As explained in a Meta answer, link-only answers should be flagged:

[...] since it requires you to go off-site to find a solution. We want solutions to be on the site. The answer should have been a comment. To be an answer, it should cite the relevant parts of the off-site resource instead.

Also according to Meta, an answer which is a link-only answer should not be flagged as:

in need of moderator intervention
A problem not listed above that requires action by a moderator. Be specific and detailed!

because it is “taking time from mods”. This is understandable. Instead, one should chose:

not an answer
This was posted as an answer, but it does not attempt to answer the question. It should possibly be an edit, a comment, another question, or deleted altogether.

However, this is unclear by simply looking at flag reasons descriptions. There are two problems here:

  • “in need of moderator intervention” looks exactly as any other reason. Previously, I thought that all four reasons have equal severity and lead to the same procedure, meaning that I would chose the fourth one as a default choice, and so much more frequently than I should have.

  • The description of “not an answer” excludes link-only answers, because it deals explicitly with the answers which “[do] not attempt to answer the question”: link-only answers do attempt to answer the question, and often answer it; the problem is not that they don't answer the question, but that Stack Exchange community wants the answer to be located on Stack Exchange sites, not on a third-party site.

  • The rejection of the flag has a weird explanation: “declined - flags should not be used to indicate technical inaccuracies, or an altogether wrong answer”. This doesn't inform the users properly about what they did wrong, and actually claims that link-only answers shouldn't be flagged at all, which is wrong.

Given the current descriptions, flagging a link-only answer as “in need of moderator intervention” is the intuitive response.

My suggestions are:

  1. To highlight the fourth reason or to indicate in some other way that the first three are dealt with by the community, while the fourth one requires moderators attention and should be used with caution.

  2. To change the description of “not an answer” to include link-only answers as well.

  3. To change the decline explanation to “declined - link-only answers should be flagged as not an answer in order to be dealt directly by community; flagging a question to moderators should be done only in a case of a serious issue with the answer.”

Does it make sense?


1 Answer 1


As I've said elsewhere, links are not the problem... Answers that don't contain any information are the problem. Flagging to write "link only answer" does little or nothing to help the moderator decide whether or not there's reason to delete what they're looking at; you're better off just downvoting.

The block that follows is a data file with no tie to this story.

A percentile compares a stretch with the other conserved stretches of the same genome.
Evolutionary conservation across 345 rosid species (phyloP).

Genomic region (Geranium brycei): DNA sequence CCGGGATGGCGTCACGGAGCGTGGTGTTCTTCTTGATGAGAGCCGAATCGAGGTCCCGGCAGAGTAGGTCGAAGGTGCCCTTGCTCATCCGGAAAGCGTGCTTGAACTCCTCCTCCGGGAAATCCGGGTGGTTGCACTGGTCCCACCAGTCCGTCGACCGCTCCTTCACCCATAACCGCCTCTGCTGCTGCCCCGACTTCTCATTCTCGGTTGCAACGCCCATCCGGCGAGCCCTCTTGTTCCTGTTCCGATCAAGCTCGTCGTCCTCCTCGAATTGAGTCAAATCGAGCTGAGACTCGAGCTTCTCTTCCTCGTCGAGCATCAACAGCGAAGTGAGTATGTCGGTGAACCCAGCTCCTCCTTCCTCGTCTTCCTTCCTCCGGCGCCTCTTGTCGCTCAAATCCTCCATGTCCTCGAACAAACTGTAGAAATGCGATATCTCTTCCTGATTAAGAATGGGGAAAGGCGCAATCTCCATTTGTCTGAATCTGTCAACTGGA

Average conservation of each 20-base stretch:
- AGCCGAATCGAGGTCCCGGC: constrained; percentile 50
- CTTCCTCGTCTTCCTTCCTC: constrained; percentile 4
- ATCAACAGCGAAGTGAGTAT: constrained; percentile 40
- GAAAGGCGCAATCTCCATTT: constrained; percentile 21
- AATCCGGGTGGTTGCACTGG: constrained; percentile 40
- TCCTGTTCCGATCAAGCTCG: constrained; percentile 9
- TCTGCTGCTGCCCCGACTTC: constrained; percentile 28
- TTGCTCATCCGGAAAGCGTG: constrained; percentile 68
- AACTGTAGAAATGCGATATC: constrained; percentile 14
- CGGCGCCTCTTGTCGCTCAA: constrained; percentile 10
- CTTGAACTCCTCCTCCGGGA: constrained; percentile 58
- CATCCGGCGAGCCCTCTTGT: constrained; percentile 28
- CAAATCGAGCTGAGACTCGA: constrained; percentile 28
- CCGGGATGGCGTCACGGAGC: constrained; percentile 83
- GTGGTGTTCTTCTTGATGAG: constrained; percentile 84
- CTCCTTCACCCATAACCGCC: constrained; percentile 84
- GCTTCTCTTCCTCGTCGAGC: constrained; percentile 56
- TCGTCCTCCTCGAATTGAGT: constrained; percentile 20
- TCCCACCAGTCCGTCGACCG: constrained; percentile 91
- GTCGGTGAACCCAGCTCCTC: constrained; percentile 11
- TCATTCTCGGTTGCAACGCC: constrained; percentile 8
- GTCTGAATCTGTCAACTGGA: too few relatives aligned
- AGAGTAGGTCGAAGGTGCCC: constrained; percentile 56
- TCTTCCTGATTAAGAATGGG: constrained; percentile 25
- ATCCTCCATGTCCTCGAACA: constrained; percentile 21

But in cases where the answer is entirely bereft of information, Not An Answer does apply: the critical problem then isn't the link, it's the lack of anything else. Adding a "links" clause to the flag wouldn't improve matters; linking to additional information is, as a general rule, a very good thing indeed! The only solution is to reset our perception of the problem.

  • With regards to "bereft of information", I believe this is where it is left open to interpretation and some of the source of the issue. If the answer is a one liner with some context and a link (still all included in just one line), does that mean it warrants a (potential) downvote but not a flag? That was my interpretation. However, there seems to also be the interpretation that a one liner with some context (probably still to brief to be of value) is bereft of information and thus eligible for the not an answer flag. The "elsewhere" link you provide also has a very similarly vague outlook.
    – Travis J
    Nov 11, 2016 at 0:07
  • In that it says "Does that mean these answers should forever hang around the site? No, not necessarily - if it turns out they're just not that useful, they should probably still be removed", critically the "not necessarily" aspect of that statement is where interpretation again enters. This would potentially be the root of the issue with users perceptions with regards to the NAA on link only answers problem.
    – Travis J
    Nov 11, 2016 at 0:07
  • 3
    I would rather hope this is open to interpretation, @Travis. When it's possible to judge these situations mechanically, we block such answers outright - so the only ones you see should be in some sort of a grey area (or ones obviously created to work around the automated restrictions).
    – Shog9
    Nov 11, 2016 at 0:15
  • 2
    VLQ would be a better fit than NAA. Then again, considering both flags put answers in the very same bin anyway, why do both options exist again?
    – BoltClock
    Nov 11, 2016 at 3:03

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